|Publication number||US6817377 B1|
|Application number||US 09/505,580|
|Publication date||Nov 16, 2004|
|Filing date||Feb 16, 2000|
|Priority date||Dec 23, 1998|
|Also published as||EP1014427A2, EP1014427A3, US7051759, US7077159, US20050034767|
|Publication number||09505580, 505580, US 6817377 B1, US 6817377B1, US-B1-6817377, US6817377 B1, US6817377B1|
|Inventors||Paul Reimer, Pedram Sabouri, Dennis Smith|
|Original Assignee||Applied Materials, Inc.|
|Export Citation||BiBTeX, EndNote, RefMan|
|Patent Citations (26), Non-Patent Citations (4), Referenced by (21), Classifications (34), Legal Events (7)|
|External Links: USPTO, USPTO Assignment, Espacenet|
This application is a continuation-in-part of U.S. patent application Ser. No. 09/220,153, which was filed on Dec. 23, 1998.
1. Field of the Invention
The present invention relates to an apparatus for processing substrates with an integrated pumping system for evacuating gas.
2. Background of the Related Art
FIG. 1 is a cross sectional view of a conventional apparatus 15 for processing a substrate 20. The apparatus 15 comprises process chambers 25 a, transfer chambers 25 b, and load-lock chambers 25 c mounted contiguously on a platform 28 with openings for transferring substrates between the chambers. In the process chamber 25 a, a process gas is used to etch features, deposit layers of material on a substrate 20, or clean the chamber. The apparatus 15, is isolated in a clean room or semi clean room 30 to separate and protect the substrates from other potentially harmful equipment.
A pumping system 35 is provided to evacuate the gas and create vacuum conditions within the chambers 25 a-c. Pumping system 35 typically comprises a high vacuum pump 40, such as a turbo molecular pump; a low vacuum pump 45, such as a rotary blower pump; and a pre-vacuum pump 50 a-c, such as a dry vacuum pump. Conventionally, the large low vacuum or pre-vacuum pumps are stored in enclosures or “garages” in a remote location in the fabrication facility. To detect and contain any leaks of the gases being pumped, the air around the pumps is ventilated by a large air collector located at the top of the garage. The high vacuum pump 40 can be housed in the clean room, as shown in FIG. 1, because it is smaller in size, relatively quiet and creates less noise and vibration than low vacuum and pre-vacuum pumps 45, 50 a-c. Additionally, the high vacuum pump 40, unlike the low and pre-vacuum pumps 45, 50 a-c, exhausts gas to another pump, not to atmosphere. Typically, the inlet 55 of the high vacuum pump 40 is connected to the process chamber 25, and its outlet 60 is connected to a foreline 65 a that extends from the chamber to which it is connected to the intake 70 of the low vacuum pump 45, which in turn, is coupled to the intake of the pre-vacuum pump 50 a. The pre-vacuum pump 50 a exhausts to an exhaust scrubber 72. The pre-vacuum pump 50 a reduces the pressure of the process chamber 25 a from atmospheric pressure (760 Torr) down to a pressure of about 0.01 Torr; the low vacuum pump 45 reduces the chamber pressure for higher gas flows; and only when the chamber pressure is below 0.1 Torr is the high vacuum pump 40 operated to achieve a high vacuum below 0.1 Torr down to 10−7 Torr. Another type of high vacuum pump is the cryopump, which is used alone or in conjunction with the turbomolecular pump. The pre-vacuum pump 50 is also used in conjunction with a cryopump (not shown) to pump down the process chambers fast. Pre-vacuum pumps 50 and low vacuum-pumps 45 are most commonly used in semiconductor processing apparatus. However, some semiconductor processing apparatus also use high vacuum pumps or cryopumps in conjunction with the pre-vacuum and low vacuum pumps to achieve higher vacuum levels within the chambers to which they are connected. A low vacuum pump 45 is essentially a single stage blower typically mounted on top of the pre-vacuum pump 50 in order to increase the pumping performance of the pre-vacuum pump.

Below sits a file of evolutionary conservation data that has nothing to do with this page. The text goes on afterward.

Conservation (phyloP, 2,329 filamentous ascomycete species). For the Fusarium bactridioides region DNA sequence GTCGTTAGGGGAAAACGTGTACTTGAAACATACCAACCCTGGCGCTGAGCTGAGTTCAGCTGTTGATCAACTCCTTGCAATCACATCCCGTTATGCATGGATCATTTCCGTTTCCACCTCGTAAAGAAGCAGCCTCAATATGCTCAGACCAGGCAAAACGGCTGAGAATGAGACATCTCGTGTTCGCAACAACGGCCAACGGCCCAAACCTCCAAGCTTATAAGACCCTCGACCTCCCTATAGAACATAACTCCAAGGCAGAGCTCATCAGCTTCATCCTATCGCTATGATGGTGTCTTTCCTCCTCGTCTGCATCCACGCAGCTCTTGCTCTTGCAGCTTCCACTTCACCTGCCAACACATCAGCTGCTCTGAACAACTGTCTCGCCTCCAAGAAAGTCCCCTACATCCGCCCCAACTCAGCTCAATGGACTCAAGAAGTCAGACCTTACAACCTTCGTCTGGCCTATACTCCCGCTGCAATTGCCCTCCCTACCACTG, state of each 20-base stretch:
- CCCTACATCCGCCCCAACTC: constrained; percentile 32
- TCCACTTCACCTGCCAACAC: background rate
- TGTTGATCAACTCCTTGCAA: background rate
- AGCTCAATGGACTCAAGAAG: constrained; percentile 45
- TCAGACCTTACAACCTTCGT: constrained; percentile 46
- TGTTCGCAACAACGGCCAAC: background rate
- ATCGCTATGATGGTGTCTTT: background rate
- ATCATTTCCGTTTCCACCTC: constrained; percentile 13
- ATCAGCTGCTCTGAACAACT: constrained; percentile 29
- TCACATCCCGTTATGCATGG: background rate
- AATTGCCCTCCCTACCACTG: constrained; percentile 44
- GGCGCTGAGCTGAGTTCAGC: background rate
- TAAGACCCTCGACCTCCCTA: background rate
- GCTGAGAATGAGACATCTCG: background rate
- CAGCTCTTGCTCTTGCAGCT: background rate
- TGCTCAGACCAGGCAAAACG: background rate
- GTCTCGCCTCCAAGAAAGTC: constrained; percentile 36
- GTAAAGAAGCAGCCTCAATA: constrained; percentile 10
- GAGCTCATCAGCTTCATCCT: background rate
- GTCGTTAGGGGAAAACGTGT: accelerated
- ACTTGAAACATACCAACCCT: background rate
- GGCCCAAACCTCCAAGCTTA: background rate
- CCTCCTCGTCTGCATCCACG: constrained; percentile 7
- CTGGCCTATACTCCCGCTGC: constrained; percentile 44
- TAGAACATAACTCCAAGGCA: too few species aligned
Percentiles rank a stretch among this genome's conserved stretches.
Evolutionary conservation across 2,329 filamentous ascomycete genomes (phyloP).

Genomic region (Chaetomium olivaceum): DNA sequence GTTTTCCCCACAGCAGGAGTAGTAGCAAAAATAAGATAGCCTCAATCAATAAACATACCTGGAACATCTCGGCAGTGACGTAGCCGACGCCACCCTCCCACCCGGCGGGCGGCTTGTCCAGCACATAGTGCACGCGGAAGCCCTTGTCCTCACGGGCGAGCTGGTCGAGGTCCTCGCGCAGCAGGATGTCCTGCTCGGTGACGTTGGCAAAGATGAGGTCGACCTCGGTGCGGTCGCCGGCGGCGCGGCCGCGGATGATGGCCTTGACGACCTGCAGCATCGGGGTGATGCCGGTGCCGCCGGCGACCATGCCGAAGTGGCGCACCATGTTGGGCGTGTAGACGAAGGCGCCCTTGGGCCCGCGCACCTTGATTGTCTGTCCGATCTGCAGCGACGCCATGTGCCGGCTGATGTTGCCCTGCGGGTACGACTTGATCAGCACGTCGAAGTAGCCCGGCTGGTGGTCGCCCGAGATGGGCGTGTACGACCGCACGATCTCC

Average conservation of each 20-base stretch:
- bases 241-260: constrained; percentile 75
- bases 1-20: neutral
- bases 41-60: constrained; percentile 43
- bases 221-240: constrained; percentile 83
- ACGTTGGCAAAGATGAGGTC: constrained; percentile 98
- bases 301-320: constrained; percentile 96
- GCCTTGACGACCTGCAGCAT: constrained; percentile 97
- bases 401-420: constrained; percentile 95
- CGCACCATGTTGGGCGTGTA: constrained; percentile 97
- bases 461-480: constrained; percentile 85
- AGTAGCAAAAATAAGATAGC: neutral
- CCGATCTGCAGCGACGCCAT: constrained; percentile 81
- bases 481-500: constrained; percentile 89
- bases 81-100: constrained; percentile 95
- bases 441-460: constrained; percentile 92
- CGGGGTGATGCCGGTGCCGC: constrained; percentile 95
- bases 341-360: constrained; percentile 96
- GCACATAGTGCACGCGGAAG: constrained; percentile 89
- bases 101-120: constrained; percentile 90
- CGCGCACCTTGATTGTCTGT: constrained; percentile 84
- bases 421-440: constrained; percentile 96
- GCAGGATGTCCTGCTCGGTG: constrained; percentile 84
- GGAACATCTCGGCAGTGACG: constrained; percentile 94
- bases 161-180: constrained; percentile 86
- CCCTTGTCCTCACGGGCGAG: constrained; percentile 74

As depicted in FIG. 1 and discussed below, the pre-vacuum pumps and low vacuum pumps have traditionally been placed outside of the clean room in an adjacent room or basement. There are a number of reasons for this remote placement of the pumps. First, the low and pre-vacuum pumps are large pumps that occupy an envelope of about 0.4 m2 each. An “envelope” of space is typically a rectangle having sides defined by the edges of a component or components making up an apparatus. A “footprint” is the envelope of an apparatus with an additional two feet added to each side. As a point of reference, the entire envelope of some processing apparatus like the one shown in FIG. 1, is only about 6 m2. Therefore, six of the low or pre-vacuum pumps could occupy about one-half the space needed for an entire processing apparatus. The space problem associated with the large conventional pumps is magnified by the fact that the pumps are not designed to service more than one chamber and, therefore, each chamber requires its own dedicated pump. The conventional pumps disposed remotely from the processing systems also have intake ports, exhaust ports and other machine interfaces dispersed around various pump surfaces. The distribution of the connection points further increases the space required by each pump.
One problem associated with conventional pumps is contamination and heat generation which necessitate their separation from the processing apparatus. For example, conventional the low and pre-vacuum pumps are mounted in a frame built around their interior components allowing them to be arranged in rows or stacked on shelves in their remote location. With no enclosure to separate the inner workings of the pump from the surrounding environment, any equipment nearby is subject to the discharge of heat and particles from the pump.
Conventional low and pre-vacuum pumps are also heavy, noisy and cause vibration. For example, each pump weighs about 450 lbs. or more and creates noise of at least 65 db. Vibration of a single pump weighing 450 lbs. can exceed 3.0 m/s2. This level of vibration is not allowable near a process apparatus where robot arms are moving delicate wafers to and from process stations and wafer structures are being created in the 0.18-0.25 10−6 m range.